Disconnecting QFN Pad from Ground

I’m reaching out because I made a mistake in my latest PCB design. I accidentally connected a pad on a QFN package IC to ground, while it should have been left floating or connected to a different signal. Thankfully, I requested a few samples before having the PCB fab house assemble all of them.
Reordering the boards would be costly, and there are vias-in-pad connected to internal layers. My idea is to disconnecting the IC’s exposed pad from the PCB’s ground pad using additional solder mask. The pads are currently tinned with HASL.
Could you advise if my next steps are feasible?

  1. Ask the fab house to mask the pads and assemble the boards.
  2. For my received sample boards:
    • Desolder all the affected QFN chips.
    • Remove all the solder with a copper braid.
    • Clean with isopropyl alcohol.
    • Apply solder mask paint cured by UV light or cover the pad with
    Kapton tape.
    • Re-solder the parts using a heat gun.
    Would this approach work?

Putting solder mask over the unwanted pad would be easy.

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The rework can be achieved, but your fab house would probably need more details.

  1. Thickness of the boards?
  2. How many components need to perform the rework?
  3. What the pitch of the component?
  4. Alloy Type? Etc…
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Usually, a QFN package has an exposed pad to draw heat from the internal die and dissipate it into internal plane layers. If your component requires this heat sinking feature, wrapping it in a nice warm blanket of solder mask or Kapton tape will shrink its Safe Operating Area and probably shorten its life.

If you care about your product’s reliability, re-spin the PCB and correct this flaw.


Would this extra mask on only one pad upset the flatness enough that there might be problems reseating the chip and/or it might poke through the solder mask?

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IC vendors are not good about pointing out when an exposed thermal pad is not being used as a thermal pad, but in reality is only a default feature of the package. Many datasheets will spell out when it should be grounded, but other datasheets say nothing which is when mistakes can creep in.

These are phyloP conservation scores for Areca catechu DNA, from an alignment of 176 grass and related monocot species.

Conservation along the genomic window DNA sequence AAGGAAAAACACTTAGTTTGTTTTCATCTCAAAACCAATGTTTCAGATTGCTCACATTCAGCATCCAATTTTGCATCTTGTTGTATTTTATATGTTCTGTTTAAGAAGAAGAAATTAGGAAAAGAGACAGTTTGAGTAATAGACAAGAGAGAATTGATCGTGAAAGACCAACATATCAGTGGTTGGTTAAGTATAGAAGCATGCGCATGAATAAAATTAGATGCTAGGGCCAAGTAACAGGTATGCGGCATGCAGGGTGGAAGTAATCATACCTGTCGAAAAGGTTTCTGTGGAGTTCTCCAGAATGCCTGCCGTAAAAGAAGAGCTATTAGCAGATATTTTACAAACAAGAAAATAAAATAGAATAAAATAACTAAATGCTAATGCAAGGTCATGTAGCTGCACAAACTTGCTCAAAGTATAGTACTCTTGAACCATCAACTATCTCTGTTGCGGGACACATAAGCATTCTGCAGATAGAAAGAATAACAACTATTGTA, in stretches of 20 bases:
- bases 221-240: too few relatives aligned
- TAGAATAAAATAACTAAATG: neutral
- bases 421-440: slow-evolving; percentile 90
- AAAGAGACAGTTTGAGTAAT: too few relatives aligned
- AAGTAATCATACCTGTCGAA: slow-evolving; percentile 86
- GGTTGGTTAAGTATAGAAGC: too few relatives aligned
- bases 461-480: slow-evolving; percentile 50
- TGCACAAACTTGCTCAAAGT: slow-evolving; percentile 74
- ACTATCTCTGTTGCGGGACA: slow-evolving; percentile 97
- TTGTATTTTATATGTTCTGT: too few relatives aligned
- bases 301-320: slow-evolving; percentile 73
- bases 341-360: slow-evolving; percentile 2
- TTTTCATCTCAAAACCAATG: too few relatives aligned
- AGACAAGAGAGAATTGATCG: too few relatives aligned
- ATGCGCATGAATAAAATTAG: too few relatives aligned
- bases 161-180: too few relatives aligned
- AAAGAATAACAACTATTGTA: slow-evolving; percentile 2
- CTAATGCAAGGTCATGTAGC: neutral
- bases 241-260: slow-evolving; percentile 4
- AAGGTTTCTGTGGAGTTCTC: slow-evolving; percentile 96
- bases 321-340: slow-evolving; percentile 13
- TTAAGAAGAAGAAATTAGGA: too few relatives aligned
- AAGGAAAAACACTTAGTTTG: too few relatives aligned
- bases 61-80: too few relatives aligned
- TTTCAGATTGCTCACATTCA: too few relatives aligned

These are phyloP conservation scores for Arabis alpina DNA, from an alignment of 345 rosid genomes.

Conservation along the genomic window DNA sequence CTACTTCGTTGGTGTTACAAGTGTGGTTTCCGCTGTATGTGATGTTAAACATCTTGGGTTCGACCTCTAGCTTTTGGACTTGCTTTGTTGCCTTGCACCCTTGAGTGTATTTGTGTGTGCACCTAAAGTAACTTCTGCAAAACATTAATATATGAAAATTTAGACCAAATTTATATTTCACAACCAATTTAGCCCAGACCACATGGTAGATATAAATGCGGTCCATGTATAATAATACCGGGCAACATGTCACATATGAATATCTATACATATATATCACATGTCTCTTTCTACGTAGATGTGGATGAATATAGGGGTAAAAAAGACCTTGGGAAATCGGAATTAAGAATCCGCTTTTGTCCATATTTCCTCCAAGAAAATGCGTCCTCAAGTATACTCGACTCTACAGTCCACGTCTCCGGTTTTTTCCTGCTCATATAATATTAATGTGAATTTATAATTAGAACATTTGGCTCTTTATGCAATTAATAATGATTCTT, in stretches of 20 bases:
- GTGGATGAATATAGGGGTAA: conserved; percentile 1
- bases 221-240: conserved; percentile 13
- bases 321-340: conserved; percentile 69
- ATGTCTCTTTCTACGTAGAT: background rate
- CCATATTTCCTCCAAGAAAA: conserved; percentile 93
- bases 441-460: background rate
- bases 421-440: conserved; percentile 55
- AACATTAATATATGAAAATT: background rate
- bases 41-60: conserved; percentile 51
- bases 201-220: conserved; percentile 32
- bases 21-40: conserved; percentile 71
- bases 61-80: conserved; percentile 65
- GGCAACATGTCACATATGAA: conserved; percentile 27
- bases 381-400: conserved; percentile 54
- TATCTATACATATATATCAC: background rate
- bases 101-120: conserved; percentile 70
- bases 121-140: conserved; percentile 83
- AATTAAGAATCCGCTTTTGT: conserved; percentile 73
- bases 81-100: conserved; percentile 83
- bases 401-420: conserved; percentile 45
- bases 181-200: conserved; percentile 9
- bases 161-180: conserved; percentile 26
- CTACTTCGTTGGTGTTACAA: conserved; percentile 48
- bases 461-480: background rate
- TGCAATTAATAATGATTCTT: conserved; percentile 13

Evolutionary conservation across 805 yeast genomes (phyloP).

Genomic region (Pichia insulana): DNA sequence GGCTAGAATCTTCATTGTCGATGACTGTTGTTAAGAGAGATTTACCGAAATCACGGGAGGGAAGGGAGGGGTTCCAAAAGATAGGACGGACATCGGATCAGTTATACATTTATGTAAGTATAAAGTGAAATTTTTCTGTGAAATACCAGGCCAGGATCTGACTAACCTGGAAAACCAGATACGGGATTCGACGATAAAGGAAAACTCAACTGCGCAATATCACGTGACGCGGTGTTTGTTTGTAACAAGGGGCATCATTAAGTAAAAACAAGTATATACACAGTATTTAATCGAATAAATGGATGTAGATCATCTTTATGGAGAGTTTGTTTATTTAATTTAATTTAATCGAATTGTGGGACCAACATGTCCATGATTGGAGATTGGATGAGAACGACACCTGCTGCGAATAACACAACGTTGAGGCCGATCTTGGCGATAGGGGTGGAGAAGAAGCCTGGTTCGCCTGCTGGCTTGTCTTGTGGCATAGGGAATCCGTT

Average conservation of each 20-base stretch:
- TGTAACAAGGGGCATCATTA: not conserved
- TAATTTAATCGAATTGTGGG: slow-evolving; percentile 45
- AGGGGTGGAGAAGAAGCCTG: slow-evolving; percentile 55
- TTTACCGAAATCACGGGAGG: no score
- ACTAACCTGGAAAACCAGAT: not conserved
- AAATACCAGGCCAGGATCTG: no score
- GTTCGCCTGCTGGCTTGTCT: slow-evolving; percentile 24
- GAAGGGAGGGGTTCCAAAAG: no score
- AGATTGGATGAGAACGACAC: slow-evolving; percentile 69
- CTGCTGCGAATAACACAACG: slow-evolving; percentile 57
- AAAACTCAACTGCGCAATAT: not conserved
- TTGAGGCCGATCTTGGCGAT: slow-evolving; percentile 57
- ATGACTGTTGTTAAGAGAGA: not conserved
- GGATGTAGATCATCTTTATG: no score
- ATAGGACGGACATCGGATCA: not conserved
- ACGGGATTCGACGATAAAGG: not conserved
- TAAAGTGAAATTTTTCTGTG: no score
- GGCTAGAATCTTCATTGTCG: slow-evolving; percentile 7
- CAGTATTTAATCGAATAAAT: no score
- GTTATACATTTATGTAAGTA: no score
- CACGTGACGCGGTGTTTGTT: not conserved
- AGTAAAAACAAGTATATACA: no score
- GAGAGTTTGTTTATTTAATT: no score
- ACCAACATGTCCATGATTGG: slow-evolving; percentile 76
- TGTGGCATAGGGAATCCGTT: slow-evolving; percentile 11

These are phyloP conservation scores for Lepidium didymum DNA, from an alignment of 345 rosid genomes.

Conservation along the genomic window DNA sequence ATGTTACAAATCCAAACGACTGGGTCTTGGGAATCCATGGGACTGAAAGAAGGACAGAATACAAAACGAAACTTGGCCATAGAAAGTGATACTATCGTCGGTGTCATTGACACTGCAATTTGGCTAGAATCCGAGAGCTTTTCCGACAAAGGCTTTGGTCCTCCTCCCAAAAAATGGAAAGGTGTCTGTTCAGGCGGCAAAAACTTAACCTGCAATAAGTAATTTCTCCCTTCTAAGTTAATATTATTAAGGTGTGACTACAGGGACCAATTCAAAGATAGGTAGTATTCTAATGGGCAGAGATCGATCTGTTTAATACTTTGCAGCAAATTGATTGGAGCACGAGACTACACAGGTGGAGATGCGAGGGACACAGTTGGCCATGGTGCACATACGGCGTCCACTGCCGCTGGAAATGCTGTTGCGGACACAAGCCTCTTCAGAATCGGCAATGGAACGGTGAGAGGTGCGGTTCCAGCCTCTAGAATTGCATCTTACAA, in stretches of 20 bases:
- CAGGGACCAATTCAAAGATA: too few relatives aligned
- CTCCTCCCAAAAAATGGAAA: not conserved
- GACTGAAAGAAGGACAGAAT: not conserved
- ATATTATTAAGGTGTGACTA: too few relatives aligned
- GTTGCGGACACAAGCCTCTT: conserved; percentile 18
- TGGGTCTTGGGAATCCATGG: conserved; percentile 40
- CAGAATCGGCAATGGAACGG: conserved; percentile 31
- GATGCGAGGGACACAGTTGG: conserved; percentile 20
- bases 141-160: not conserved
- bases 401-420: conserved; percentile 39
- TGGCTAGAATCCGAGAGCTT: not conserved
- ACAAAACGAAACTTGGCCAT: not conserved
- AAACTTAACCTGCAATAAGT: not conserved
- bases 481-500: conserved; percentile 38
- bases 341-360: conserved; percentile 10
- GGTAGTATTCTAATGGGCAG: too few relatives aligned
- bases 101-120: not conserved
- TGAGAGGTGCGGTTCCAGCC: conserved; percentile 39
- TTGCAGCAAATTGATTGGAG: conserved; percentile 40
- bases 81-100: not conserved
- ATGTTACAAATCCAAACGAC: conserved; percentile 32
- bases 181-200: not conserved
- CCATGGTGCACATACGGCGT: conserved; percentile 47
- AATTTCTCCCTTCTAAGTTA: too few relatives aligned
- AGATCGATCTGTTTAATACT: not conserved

If you do go the path of masking over the existing pad with solder mask (or maybe even a mask+silkscreen), be sure to modify the paste stencil so paste does not get applied during assembly. As JimJJewett already commented on…flatness might be a risk depending on the package details.


Doubtful this would be problem.

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Thank you for your valuable insight. I understand that it’s important to address the issue with the exposed pad for heat dissipation. I will consider your advice and evaluate the best course of action to resolve this issue.

I appreciate your guidance on modifying the paste stencil to ensure no paste gets applied during assembly—it’s a crucial step that I hadn’t considered.

Consider lifting and scraping off the pad with a knife for your received boards. Another option is to manually drill out vias or traces connecting the pad to GND using a small twist drill.

You might want to explore the option of purchasing polyimide adhesive dots, which are typically available in 1mil thickness. However, once you apply silicone adhesive, they tend to increase to around 2.5mils in thickness.
As for assembly, it’s advisable to consult with your assembly house or assembly team. For small quantities, considering that the coplanarity specification for QFP is typically +/-4 mils, this approach should likely suffice, possibly requiring a bit of extra attention to the stencil printing parameters to ensure a sufficiently thick paste layer. However, it’s worth noting that this method may not be suitable for very small parts, such as 0201 components on the same side of the board, which typically require a relatively thin paste.

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The fabrication house is unlikely to be able to mask the exposed pad. You may inquire, but be prepared for a negative response.

For small production runs, consider having the boards assembled while leaving the QFN unpopulated (modify the Bill of Materials to mark it as DNI - Do Not Install). If the fabrication house is sourcing the parts for you, request that they ship the unassembled QFNs along with the board. Additionally, provide an updated Gerber file for the solder paste stencil to remove the openings for the QFN pads, preventing any reflowed solder from accumulating on them. This approach will save you from unnecessary desoldering and cleanup.

For manual assembly of the QFN, apply a heat-resistant lacquer to the exposed pad. The lacquer should be as thin as possible to avoid raising the QFN pads too high off the copper. Ideally, it should be as thin as the existing solder mask. While Kapton tape (polyimide) could be used, it might be too thick. However, 25-micron thick Kapton tape, including the adhesive, might be suitable.

Once the pad is covered, use low-temperature solder paste, which can be applied with a tiny stencil just the size of the QFN if there is enough space around it. You can then use a hot plate, hot air, IR heater, or reflow oven to solder the QFN. The lower temperature solder paste helps avoid the risk of desoldering existing joints.

For larger production runs, it is likely more economical to respin the boards. Requesting non-standard procedures, such as covering pads from the assembly house, might cost more than simply remaking the boards.

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